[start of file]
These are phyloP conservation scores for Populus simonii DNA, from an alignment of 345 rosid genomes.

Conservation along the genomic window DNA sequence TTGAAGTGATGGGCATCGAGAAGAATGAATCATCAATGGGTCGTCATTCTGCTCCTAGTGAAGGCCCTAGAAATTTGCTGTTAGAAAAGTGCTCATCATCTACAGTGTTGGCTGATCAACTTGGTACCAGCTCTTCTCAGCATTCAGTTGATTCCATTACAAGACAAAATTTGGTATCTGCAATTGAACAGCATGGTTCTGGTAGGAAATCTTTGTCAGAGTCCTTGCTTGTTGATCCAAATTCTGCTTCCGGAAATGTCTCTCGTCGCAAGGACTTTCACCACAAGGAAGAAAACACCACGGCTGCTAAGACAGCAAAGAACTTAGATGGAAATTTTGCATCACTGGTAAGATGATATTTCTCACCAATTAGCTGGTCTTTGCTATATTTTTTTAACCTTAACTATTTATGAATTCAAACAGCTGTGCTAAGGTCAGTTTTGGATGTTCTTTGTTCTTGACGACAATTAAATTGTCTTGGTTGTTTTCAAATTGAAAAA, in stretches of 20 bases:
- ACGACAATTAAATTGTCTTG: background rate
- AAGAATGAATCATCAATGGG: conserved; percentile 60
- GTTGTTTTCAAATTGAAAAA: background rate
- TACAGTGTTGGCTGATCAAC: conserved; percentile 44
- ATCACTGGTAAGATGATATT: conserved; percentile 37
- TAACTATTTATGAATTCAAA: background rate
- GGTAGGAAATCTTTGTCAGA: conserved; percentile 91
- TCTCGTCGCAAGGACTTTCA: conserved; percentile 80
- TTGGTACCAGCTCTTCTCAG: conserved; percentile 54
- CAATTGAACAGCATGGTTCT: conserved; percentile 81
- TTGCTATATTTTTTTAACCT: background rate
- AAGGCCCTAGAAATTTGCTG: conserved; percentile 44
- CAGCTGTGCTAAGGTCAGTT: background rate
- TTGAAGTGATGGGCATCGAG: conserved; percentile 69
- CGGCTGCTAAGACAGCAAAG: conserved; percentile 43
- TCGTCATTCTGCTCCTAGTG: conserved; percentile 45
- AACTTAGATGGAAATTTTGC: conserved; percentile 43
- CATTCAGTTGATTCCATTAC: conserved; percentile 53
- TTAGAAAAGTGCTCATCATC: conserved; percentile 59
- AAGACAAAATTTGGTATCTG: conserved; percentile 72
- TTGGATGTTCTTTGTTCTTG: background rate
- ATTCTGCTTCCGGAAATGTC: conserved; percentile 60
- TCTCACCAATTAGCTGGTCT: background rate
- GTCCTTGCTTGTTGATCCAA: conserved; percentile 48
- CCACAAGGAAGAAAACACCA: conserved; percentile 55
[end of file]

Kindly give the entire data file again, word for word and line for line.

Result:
These are phyloP conservation scores for Populus simonii DNA, from an alignment of 345 rosid genomes.

Conservation along the genomic window DNA sequence TTGAAGTGATGGGCATCGAGAAGAATGAATCATCAATGGGTCGTCATTCTGCTCCTAGTGAAGGCCCTAGAAATTTGCTGTTAGAAAAGTGCTCATCATCTACAGTGTTGGCTGATCAACTTGGTACCAGCTCTTCTCAGCATTCAGTTGATTCCATTACAAGACAAAATTTGGTATCTGCAATTGAACAGCATGGTTCTGGTAGGAAATCTTTGTCAGAGTCCTTGCTTGTTGATCCAAATTCTGCTTCCGGAAATGTCTCTCGTCGCAAGGACTTTCACCACAAGGAAGAAAACACCACGGCTGCTAAGACAGCAAAGAACTTAGATGGAAATTTTGCATCACTGGTAAGATGATATTTCTCACCAATTAGCTGGTCTTTGCTATATTTTTTTAACCTTAACTATTTATGAATTCAAACAGCTGTGCTAAGGTCAGTTTTGGATGTTCTTTGTTCTTGACGACAATTAAATTGTCTTGGTTGTTTTCAAATTGAAAAA, in stretches of 20 bases:
- ACGACAATTAAATTGTCTTG: background rate
- AAGAATGAATCATCAATGGG: conserved; percentile 60
- GTTGTTTTCAAATTGAAAAA: background rate
- TACAGTGTTGGCTGATCAAC: conserved; percentile 44
- ATCACTGGTAAGATGATATT: conserved; percentile 37
- TAACTATTTATGAATTCAAA: background rate
- GGTAGGAAATCTTTGTCAGA: conserved; percentile 91
- TCTCGTCGCAAGGACTTTCA: conserved; percentile 80
- TTGGTACCAGCTCTTCTCAG: conserved; percentile 54
- CAATTGAACAGCATGGTTCT: conserved; percentile 81
- TTGCTATATTTTTTTAACCT: background rate
- AAGGCCCTAGAAATTTGCTG: conserved; percentile 44
- CAGCTGTGCTAAGGTCAGTT: background rate
- TTGAAGTGATGGGCATCGAG: conserved; percentile 69
- CGGCTGCTAAGACAGCAAAG: conserved; percentile 43
- TCGTCATTCTGCTCCTAGTG: conserved; percentile 45
- AACTTAGATGGAAATTTTGC: conserved; percentile 43
- CATTCAGTTGATTCCATTAC: conserved; percentile 53
- TTAGAAAAGTGCTCATCATC: conserved; percentile 59
- AAGACAAAATTTGGTATCTG: conserved; percentile 72
- TTGGATGTTCTTTGTTCTTG: background rate
- ATTCTGCTTCCGGAAATGTC: conserved; percentile 60
- TCTCACCAATTAGCTGGTCT: background rate
- GTCCTTGCTTGTTGATCCAA: conserved; percentile 48
- CCACAAGGAAGAAAACACCA: conserved; percentile 55